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Historic Brandon span is dismantled for repair
October 20, 2002 (from the Rutland Herald, County section)
By ED BARNA Herald Correspondent

BRANDON - The Sanderson covered bridge is no longer covered. In fact, at least temporarily, it isn't even a bridge any more.
       As the first step in an $830,000 repair job, the Blow & Cote construction company of Morrisville has used cranes to systematically remove the 160-year-old wooden structure from its Otter Creek crossing on Pearl Street.
Sanderson Bridge. Photo by Joe Nelson, 1997
Sanderson Bridge
Photo by Joe Nelson, 1997
       According to Brandon Public Works director Bruce Rounds, the work that began Aug. 19 has this month brought the dismantling of the 132-foot bridge's roof, then the siding, then the floor, then the cross-timbers linking the two sides. The sides, known as trusses, are what hold up a covered bridge. The Sanderson Bridge's two trusses known as Town lattices after their inventor, Ithiel Town now lie on their sides by the river where they can be further dismantled.
       The bridge was closed in 1987 after a state bridge inspection found serious deficiencies in the timber-framed structure. Among other problems, its metal roofing had ended at the edge of the roof, without any eaves, so that water kept running down the sides and ultimately rotting out key timbers at the bottom of the bridge. Also, the Select Board realized that trucks using the bridge-- even the town's loaded dump trucks doing road maintenance-- were exceeding the statutory 8-ton limit for wooden bridges. The contract for the bridge restoration specifies that it should safely carry 20 tons.
       At first, voters decided to save the old bridge as a pedestrian and bicycle crossing, and create a concrete and steel bridge at a new crossing north of the present site. But during a preliminary investigation of the proposed crossing route, state-contracted archaeologists discovered a wealth of Native American remains, which they said should be researched before any road is built. When it became clear that the scientific investigation might add as much as $200,000 to the cost--meaning a $20,000 local share at that time--there was a petitioned re-vote.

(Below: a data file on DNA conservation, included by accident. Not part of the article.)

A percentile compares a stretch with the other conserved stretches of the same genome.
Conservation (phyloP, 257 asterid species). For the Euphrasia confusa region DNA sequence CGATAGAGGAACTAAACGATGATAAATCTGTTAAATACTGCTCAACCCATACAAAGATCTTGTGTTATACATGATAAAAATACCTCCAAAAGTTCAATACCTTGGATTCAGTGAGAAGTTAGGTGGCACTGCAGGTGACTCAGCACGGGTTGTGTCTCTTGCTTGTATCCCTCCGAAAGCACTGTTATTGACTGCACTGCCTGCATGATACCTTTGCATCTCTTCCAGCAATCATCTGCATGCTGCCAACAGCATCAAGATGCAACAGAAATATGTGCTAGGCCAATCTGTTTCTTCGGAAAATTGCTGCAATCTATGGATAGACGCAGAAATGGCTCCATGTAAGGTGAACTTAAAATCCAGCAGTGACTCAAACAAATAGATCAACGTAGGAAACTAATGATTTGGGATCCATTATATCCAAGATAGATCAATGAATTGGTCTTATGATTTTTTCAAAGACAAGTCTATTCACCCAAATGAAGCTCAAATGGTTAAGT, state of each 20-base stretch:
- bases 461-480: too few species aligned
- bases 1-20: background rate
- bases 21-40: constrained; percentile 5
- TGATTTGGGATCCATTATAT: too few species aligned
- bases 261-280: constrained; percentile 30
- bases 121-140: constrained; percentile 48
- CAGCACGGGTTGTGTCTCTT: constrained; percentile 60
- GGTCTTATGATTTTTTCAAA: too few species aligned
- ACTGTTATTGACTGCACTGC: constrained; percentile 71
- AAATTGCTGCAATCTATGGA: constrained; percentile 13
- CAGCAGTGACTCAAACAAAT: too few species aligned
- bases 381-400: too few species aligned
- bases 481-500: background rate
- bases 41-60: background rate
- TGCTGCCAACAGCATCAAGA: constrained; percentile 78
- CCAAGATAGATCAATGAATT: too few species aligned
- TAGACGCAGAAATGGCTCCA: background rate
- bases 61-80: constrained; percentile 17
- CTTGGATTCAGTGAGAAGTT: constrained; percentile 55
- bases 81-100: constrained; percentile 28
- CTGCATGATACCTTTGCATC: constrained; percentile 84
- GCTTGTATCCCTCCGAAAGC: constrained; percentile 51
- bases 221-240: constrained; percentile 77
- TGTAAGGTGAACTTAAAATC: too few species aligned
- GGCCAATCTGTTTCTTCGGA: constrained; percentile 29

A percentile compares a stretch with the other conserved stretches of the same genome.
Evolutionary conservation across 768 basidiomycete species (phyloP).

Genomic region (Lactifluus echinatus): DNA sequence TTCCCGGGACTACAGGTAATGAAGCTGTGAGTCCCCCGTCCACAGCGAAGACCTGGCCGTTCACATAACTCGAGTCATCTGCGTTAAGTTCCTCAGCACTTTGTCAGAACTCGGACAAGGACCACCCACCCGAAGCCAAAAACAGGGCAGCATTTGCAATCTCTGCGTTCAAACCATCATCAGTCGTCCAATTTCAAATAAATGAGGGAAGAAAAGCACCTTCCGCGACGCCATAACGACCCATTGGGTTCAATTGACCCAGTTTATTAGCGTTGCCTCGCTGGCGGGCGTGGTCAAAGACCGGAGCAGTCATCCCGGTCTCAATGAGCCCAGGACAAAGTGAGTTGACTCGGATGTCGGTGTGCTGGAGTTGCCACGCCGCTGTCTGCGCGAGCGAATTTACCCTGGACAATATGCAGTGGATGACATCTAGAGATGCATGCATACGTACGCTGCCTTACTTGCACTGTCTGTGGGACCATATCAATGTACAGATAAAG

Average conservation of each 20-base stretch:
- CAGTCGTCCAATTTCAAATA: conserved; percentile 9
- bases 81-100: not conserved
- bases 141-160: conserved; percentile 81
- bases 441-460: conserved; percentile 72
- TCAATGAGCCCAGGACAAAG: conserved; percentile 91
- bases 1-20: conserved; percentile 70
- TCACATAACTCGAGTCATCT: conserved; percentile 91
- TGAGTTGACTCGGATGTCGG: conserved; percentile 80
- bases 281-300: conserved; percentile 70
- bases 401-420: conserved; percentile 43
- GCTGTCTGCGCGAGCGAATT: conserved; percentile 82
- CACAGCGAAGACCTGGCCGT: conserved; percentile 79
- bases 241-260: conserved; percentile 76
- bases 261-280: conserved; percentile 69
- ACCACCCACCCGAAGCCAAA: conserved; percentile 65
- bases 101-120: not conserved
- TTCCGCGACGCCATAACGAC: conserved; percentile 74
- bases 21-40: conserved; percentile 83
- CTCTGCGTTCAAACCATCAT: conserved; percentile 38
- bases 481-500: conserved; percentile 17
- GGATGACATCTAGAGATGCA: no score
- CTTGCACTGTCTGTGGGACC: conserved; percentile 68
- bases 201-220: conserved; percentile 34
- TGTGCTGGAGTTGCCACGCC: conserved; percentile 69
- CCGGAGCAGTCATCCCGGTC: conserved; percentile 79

The second town meeting chose to rebuild and reinforce the old bridge. The importance of the archaeological site can be seen in the way the Division for Historic Preservation has ordered Blow & Cote to keep their operations out of the cornfield on the north side of Pearl Street, Rounds said.
       Artifacts from the first digs were supposed to come to Brandon for a historic exhibit, but are still somewhere in New Jersey, he said.
       Among covered bridge preservationists, the idea of beefing up covered bridges to carry 20-ton loads has become controversial. Typically, many of the original timbers are replaced by synthetic materials like glue-laminated boards, or glulam. Rounds said every effort will be made to retain original wood, though most of it will have to be replaced due to extensive damage. There will have to be some glulam, but it will be hidden below the bridge, rather than changing the historic appearance of the structure, he said.
       Round said reconstruction of the bridge itself might be completed by January. With other work on foundations and the site, the entire project has a tentative completion date of June 2003.
       Adding all the previous expenses to the contract with Blow & Cote, it will cost about $1.2 million to put the Sanderson bridge back in place and remove the temporary steel girder bridge that has connected Brandon and Sudbury for 15 years, Rounds said.
       Federal covered-bridge money obtained by Sen. James Jeffords, I-Vt., had been targeted for the work, but due to scheduling, that money will actually help with other bridges on the Agency of Transportation repair list.
       Waiting for 15 years has had one positive effect, Rounds noted. The local share has swung between 10 percent and 5 percent, but now is pegged to be only 5 percent, or $41,500 for this year's work. The Select Board has already allocated money for the project in regular budgets.

[Ed Barna is Author of "Covered Bridges of Vermont," Countryman Press, and is on the Board of Directors of the Vermont Covered Bridge Society - Ed.]

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Joe Nelson, P.O Box 267, Jericho, VT 05465-0267,
This file posted November 2, 2002